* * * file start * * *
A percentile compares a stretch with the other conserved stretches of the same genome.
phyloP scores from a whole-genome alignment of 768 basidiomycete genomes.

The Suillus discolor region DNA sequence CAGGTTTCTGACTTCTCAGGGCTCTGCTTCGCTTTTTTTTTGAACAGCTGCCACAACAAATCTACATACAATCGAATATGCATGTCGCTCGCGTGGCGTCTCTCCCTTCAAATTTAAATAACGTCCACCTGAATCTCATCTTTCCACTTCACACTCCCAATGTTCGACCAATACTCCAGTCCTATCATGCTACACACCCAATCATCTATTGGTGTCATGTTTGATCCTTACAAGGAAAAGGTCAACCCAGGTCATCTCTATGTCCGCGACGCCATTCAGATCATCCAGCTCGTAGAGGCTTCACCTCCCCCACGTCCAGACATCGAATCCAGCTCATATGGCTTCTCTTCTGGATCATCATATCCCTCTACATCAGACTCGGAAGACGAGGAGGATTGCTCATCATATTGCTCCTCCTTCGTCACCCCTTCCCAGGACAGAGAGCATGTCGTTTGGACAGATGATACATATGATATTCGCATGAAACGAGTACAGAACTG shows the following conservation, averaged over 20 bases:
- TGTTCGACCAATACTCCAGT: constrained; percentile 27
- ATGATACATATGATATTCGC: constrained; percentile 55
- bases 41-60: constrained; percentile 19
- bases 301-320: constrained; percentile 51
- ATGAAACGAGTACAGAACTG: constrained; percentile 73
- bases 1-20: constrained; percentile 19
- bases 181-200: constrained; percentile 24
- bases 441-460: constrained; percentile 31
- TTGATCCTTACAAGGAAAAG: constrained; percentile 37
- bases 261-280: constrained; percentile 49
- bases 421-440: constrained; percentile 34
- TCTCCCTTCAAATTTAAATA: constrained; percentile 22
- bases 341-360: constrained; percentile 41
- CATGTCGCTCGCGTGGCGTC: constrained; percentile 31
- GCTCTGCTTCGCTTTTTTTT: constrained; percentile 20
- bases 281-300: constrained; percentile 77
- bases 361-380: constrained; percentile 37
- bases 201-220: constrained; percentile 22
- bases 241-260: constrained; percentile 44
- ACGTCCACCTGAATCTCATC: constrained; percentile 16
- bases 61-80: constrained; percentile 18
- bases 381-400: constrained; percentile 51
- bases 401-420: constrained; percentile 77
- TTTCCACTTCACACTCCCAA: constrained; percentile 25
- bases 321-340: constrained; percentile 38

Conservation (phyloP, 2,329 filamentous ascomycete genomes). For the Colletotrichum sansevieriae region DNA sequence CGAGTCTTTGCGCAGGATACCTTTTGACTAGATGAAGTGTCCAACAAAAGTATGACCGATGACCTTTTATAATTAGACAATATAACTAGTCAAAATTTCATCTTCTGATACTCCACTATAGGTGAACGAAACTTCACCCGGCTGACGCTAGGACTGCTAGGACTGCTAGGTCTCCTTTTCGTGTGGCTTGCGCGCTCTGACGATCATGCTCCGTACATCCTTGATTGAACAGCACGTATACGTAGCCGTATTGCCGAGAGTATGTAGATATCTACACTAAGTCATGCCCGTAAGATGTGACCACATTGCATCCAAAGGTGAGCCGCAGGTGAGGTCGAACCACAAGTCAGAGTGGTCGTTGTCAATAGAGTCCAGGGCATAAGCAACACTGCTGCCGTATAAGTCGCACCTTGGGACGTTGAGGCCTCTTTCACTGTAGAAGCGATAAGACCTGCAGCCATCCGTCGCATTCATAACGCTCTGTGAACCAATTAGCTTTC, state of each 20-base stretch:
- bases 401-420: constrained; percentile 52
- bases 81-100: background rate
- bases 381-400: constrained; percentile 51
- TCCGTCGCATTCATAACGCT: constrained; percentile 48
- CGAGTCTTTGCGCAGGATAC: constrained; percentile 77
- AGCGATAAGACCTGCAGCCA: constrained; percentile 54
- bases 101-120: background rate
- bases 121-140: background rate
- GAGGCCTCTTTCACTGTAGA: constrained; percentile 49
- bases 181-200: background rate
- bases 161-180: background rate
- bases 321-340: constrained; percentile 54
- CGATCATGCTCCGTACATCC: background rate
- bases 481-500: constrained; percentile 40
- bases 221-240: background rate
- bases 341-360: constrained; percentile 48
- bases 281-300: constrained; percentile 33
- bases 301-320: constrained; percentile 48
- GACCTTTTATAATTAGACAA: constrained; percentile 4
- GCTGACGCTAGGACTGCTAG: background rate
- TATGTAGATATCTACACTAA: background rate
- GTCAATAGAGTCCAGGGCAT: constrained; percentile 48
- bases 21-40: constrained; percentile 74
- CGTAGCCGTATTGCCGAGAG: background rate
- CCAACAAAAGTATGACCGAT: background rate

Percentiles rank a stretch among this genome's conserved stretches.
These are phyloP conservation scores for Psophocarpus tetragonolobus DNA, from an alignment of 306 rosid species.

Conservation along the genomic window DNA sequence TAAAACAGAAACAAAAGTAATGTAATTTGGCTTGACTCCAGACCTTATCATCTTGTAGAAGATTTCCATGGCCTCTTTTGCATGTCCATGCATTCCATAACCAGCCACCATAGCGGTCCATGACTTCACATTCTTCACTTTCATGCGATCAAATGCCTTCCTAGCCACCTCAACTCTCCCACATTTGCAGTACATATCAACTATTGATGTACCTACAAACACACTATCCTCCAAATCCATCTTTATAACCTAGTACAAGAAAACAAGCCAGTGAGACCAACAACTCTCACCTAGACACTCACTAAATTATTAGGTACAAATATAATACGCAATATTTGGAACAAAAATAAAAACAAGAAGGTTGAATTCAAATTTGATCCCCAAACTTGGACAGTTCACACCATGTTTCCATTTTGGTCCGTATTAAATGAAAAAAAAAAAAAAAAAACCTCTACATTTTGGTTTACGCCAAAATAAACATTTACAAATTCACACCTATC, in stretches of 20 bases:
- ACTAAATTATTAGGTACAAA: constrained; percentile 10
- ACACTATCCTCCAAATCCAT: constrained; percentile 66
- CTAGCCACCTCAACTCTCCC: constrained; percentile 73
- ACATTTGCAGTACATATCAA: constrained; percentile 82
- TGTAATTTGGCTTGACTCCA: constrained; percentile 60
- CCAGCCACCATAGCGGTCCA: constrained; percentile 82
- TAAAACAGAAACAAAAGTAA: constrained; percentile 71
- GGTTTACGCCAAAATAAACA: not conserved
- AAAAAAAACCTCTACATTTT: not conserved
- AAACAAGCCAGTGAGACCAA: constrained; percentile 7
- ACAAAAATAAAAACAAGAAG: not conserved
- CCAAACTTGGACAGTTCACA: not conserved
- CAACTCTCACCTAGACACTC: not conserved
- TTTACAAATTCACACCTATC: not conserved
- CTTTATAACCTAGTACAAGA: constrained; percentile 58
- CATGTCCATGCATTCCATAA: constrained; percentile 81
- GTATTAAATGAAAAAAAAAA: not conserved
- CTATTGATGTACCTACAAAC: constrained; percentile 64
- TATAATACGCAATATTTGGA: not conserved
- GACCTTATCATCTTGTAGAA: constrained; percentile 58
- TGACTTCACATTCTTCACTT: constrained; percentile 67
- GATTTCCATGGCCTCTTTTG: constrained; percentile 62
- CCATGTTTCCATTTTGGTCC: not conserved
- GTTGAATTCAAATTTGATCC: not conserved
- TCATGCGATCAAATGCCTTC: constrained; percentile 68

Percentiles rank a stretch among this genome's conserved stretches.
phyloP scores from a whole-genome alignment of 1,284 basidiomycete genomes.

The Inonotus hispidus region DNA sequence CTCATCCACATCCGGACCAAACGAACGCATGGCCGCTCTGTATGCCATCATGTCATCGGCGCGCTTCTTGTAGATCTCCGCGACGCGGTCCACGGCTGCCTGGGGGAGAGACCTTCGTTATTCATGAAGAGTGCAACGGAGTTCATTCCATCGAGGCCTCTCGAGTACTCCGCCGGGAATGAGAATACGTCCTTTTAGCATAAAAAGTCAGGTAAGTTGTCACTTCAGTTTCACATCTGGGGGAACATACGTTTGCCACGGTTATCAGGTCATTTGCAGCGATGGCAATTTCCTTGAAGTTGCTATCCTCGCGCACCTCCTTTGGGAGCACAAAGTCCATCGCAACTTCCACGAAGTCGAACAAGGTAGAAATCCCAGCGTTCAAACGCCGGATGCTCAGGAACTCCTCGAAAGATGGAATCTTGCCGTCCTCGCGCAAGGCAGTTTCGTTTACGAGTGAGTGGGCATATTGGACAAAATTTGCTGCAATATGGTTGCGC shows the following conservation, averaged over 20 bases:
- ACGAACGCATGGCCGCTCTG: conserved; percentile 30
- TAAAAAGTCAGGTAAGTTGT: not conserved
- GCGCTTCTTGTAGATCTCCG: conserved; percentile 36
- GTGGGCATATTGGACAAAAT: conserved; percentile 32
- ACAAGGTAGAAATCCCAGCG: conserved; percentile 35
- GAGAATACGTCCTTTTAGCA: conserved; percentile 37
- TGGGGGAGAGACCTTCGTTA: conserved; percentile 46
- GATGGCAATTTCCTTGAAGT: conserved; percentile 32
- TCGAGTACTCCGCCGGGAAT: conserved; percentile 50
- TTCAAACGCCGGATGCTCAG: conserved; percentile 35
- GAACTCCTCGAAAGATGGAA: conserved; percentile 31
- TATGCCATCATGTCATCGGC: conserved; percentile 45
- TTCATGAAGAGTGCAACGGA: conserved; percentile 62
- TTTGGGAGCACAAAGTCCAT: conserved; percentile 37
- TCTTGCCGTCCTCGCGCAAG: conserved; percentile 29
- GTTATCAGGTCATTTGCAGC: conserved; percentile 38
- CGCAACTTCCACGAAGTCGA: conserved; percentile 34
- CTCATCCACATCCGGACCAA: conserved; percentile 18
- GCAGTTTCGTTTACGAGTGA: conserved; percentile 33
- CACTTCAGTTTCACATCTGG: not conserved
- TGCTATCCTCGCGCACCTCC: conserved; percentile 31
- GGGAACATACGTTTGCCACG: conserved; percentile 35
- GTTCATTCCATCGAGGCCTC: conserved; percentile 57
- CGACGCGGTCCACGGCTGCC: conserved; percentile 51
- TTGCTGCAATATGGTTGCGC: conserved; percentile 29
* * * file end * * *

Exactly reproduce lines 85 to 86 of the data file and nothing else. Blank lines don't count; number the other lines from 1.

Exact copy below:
The Inonotus hispidus region DNA sequence CTCATCCACATCCGGACCAAACGAACGCATGGCCGCTCTGTATGCCATCATGTCATCGGCGCGCTTCTTGTAGATCTCCGCGACGCGGTCCACGGCTGCCTGGGGGAGAGACCTTCGTTATTCATGAAGAGTGCAACGGAGTTCATTCCATCGAGGCCTCTCGAGTACTCCGCCGGGAATGAGAATACGTCCTTTTAGCATAAAAAGTCAGGTAAGTTGTCACTTCAGTTTCACATCTGGGGGAACATACGTTTGCCACGGTTATCAGGTCATTTGCAGCGATGGCAATTTCCTTGAAGTTGCTATCCTCGCGCACCTCCTTTGGGAGCACAAAGTCCATCGCAACTTCCACGAAGTCGAACAAGGTAGAAATCCCAGCGTTCAAACGCCGGATGCTCAGGAACTCCTCGAAAGATGGAATCTTGCCGTCCTCGCGCAAGGCAGTTTCGTTTACGAGTGAGTGGGCATATTGGACAAAATTTGCTGCAATATGGTTGCGC shows the following conservation, averaged over 20 bases:
- ACGAACGCATGGCCGCTCTG: conserved; percentile 30